Tilda Swinton sits on a sofa in a New York hotel suite, next to a glass table covered with carafes of juice and a tray of croissants. She’s wearing a cream-colored, ankle-length thawb and a pair of sandals.
“Just say I’m dressed like an Arab man,” the 49-year-old actress quips during an interview to promote “I Am Love,” where she plays the unhappy wife of a Milanese industrialist. The movie opens Friday in New York and Los Angeles.
There’s nothing conventional about Swinton’s look -- or her career.
She’s almost 6-feet tall and rail thin, with a ghostly complexion and glowing green eyes. On this day, her natural red hair is dyed dark and cut short for her role as the mother of a mass murderer in “We Need to Talk About Kevin,” which she was filming in Connecticut.
Swinton’s androgynous look has been called “otherworldly,” “enigmatic” and “extraterrestrial.” She’s puzzled by the descriptions.
“I look like other people in my family,” says Swinton, who won an Oscar for best supporting actress in “Michael Clayton.” “Maybe everyone in Scotland is extraterrestrial.”
Swinton lives in Nairn, a small coastal town in the Scottish Highlands where Charlie Chaplin used to vacation. Asked if she intentionally lives far away from Hollywood, Swinton shakes her head.
“I go to Hollywood as a tourist, but I work mostly in Europe,” she says. “It’s like asking someone who goes to a party why they don’t live there.”
Swinton’s resume, which includes many art-house movies, has an international flavor. She’s worked with directors from the U.S., Italy, New Zealand, England, Austria, France and Canada. She speaks Italian and a little Russian in “I Am Love,” though she doesn’t claim fluency in either language.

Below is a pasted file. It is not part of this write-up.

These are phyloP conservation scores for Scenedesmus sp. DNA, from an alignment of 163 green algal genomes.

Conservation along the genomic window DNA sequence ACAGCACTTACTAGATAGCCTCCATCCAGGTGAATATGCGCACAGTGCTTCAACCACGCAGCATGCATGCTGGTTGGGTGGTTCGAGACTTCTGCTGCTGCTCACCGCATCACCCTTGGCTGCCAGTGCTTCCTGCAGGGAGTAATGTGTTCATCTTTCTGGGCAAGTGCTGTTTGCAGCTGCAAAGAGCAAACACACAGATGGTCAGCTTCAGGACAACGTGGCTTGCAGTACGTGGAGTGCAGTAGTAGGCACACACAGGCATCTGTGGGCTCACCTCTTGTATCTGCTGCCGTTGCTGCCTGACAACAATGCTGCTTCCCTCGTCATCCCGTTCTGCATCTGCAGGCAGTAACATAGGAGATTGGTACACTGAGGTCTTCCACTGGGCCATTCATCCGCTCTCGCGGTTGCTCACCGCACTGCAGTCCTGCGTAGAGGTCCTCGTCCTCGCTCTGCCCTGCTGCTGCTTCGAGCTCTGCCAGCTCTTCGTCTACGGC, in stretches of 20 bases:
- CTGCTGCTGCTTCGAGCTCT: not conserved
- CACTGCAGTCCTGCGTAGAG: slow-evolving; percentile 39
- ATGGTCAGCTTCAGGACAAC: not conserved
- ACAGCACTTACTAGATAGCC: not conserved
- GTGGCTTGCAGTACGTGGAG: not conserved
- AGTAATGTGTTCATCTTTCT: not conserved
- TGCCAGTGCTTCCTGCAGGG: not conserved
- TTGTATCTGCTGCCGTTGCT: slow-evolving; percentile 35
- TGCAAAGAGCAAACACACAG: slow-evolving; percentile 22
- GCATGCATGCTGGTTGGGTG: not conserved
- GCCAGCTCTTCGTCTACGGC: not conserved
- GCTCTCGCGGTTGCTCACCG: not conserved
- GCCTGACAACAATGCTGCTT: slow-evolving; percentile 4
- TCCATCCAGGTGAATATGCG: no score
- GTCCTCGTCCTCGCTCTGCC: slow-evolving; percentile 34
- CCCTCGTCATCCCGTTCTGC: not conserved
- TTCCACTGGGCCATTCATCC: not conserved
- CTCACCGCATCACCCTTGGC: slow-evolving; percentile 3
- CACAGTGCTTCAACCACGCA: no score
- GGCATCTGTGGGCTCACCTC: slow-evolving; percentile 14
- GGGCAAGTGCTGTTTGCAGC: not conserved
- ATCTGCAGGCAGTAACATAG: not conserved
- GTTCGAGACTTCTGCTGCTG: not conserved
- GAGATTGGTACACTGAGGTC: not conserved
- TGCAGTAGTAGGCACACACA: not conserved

“I play a woman who grew up in Russia and lives in Italy, so I had to learn Italian with a Russian accent,” she says.
Swinton co-produced the film with director Luca Guadagnino. The project took almost a decade from start to finish.
“I’ve worked on a lot of movies that have taken a long time,” Swinton says. “It took five years to make ‘Orlando’ and that was from a great novel. When you’re doing something that’s very personal, it can’t be rushed.”
Swinton’s personal life has been the subject of much scrutiny and speculation. She has 12-year-old twins from her relationship with painter/playwright John Byrne, but now is involved with artist Sandro Kopp, who is 17 years her junior. Swinton laughs at tabloid reports that she’s engaged in a menage a trois with the two men.
“I hate to disappoint people, but it’s much duller than you think,” she says. “John and I are bringing up our children together, but we haven’t been a couple for years. He’s in a relationship with someone else and we don’t live together, though we’re all close friends.”
While Swinton comes from a military family that can trace its roots to the ninth century, her artistic tastes are anything but traditional. Early in her career, she made several films with avant-garde director Derek Jarman. She also spent a week sleeping in a glass case at a London art gallery.
In “We Need to Talk About Kevin,” based on a novel by Lionel Shriver, she plays a mother who tries to figure out why her son went on a killing spree at school.
“These kind of incidents are usually attributed to things like violent movies, music and video games,” she says. “But the book is more concerned with the role of parenting. We live in a violent, brutal universe and it’s impossible to hide that from your children.”
A few years ago, Swinton held a film festival in Nairn. The town has no movie theaters, so she rented an old bingo hall.
“I didn’t have enough money to pay a year’s rent,” Swinton says. “Fortunately, I won the Oscar the next week and the studio gave me a very generous bonus, which turned out to be the exact amount I needed.”